# How do you divide: 5a^2+6a-9 into 25a^4?

Jun 5, 2015

Use synthetic division. The process is somewhat like long division.

First choose a multiplier of $5 {a}^{2} + 6 a - 9$ which will match the most significant part of $25 {a}^{4}$.

That first multiplier is $\textcolor{red}{5 {a}^{2}}$.

$5 {a}^{2} \left(5 {a}^{2} + 6 a - 9\right) = 25 {a}^{4} + 30 {a}^{3} - 45 {a}^{2}$

Subtract this from the original polynomial to get a remainder...

$25 {a}^{4} - \left(25 {a}^{4} + 30 {a}^{3} - 45 {a}^{2}\right) = - 30 {a}^{3} + 45 {a}^{2}$

Next choose a second multiplier to match the leading term of this remainder...

The second multiplier is $\textcolor{red}{- 6 a}$

$- 6 a \left(5 {a}^{2} + 6 a - 9\right) = - 30 {a}^{3} + 36 {a}^{2} + 54 a$

Subtract this from the remainder to get a new remainder...

$\left(- 30 {a}^{3} + 45 {a}^{2}\right) - \left(- 30 {a}^{3} + 36 {a}^{2} + 54 a\right)$

$= 9 {a}^{2} - 54 a$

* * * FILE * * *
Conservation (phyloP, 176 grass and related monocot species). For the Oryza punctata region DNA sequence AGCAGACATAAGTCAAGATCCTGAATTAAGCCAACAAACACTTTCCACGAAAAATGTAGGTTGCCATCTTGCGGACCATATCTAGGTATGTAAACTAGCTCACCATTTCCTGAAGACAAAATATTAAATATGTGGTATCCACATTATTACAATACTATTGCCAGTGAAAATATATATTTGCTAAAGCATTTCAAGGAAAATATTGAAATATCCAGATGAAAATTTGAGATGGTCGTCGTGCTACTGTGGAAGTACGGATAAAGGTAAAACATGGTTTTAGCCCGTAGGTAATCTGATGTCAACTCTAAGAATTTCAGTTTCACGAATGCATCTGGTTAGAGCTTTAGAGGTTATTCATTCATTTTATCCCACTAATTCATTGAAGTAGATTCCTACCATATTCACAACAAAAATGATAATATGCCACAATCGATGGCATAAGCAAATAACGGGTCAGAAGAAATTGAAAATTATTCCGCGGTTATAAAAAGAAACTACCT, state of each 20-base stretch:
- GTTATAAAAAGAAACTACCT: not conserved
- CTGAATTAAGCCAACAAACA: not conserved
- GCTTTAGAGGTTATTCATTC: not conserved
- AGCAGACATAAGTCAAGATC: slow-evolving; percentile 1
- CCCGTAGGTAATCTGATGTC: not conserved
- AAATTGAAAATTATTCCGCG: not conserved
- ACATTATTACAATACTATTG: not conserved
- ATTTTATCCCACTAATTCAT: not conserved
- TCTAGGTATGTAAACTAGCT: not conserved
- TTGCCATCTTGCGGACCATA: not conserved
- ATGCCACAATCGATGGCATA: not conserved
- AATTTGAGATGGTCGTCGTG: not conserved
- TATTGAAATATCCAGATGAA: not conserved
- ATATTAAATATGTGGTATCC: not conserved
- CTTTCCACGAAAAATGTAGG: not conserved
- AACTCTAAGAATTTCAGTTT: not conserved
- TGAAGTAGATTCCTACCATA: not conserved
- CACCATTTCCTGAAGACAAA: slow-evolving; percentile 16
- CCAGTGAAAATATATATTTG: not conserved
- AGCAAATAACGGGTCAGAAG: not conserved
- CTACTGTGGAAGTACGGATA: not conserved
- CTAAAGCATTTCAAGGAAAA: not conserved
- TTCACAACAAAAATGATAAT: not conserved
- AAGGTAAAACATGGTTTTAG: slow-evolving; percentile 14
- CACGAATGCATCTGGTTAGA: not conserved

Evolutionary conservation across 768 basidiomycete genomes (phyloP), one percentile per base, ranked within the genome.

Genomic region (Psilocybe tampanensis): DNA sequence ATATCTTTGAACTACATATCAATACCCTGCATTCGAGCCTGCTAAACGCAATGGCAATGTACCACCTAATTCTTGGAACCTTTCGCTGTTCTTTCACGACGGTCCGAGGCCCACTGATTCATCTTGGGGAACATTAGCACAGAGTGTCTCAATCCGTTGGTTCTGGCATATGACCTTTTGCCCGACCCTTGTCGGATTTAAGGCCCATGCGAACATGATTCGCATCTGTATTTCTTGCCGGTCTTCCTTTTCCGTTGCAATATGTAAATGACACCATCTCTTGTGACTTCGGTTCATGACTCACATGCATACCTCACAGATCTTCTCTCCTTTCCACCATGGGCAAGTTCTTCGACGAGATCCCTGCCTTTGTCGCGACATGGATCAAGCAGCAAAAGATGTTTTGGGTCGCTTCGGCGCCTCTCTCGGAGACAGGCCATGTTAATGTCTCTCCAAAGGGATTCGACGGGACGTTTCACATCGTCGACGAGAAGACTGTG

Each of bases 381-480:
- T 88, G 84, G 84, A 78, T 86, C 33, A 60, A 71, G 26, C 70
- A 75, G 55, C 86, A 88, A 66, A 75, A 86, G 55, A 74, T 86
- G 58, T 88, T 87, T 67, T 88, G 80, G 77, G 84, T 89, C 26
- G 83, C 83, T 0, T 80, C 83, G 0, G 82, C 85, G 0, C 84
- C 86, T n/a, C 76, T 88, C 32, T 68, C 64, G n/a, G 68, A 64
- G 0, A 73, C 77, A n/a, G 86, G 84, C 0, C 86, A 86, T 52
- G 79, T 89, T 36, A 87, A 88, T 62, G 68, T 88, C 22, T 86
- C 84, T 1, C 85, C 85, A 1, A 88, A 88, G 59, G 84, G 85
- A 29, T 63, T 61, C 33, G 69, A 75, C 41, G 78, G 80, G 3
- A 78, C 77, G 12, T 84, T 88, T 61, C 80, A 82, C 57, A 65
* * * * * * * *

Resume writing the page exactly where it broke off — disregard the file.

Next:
Next choose a third multiplier to match the leading term of this remainder...

The third multiplier is $\textcolor{red}{\frac{9}{5}}$

$\frac{9}{5} \left(5 {a}^{2} + 6 a - 9\right) = 9 {a}^{2} + \frac{54}{5} a - \frac{81}{5}$

Subtract this from the previous remainder to get a new remainder...

$\left(9 {a}^{2} - 54 a\right) - \left(9 {a}^{2} + \frac{54}{5} a - \frac{81}{5}\right)$

$= - \left(54 + \frac{54}{5}\right) a + \frac{81}{5}$

$= - \frac{270 + 54}{5} a + \frac{81}{5}$

$= \frac{81 - 324 a}{5}$

$= \frac{81}{5} \left(1 - 4 a\right)$

Adding all the multipliers we found together, we have:

$\frac{25 {a}^{4}}{5 {a}^{2} + 6 a - 9}$

$= \left(5 {a}^{2} - 6 a + \frac{9}{5}\right) + \frac{81}{5} \cdot \frac{1 - 4 a}{5 {a}^{2} + 6 a - 9}$

I think this is where you are expected to stop.

Like long division, you could carry on to find terms in ${a}^{- 1}$, ${a}^{- 2}$, etc., like the decimal places of a long division of numbers, but the result would probably not be very useful from an algebra perspective.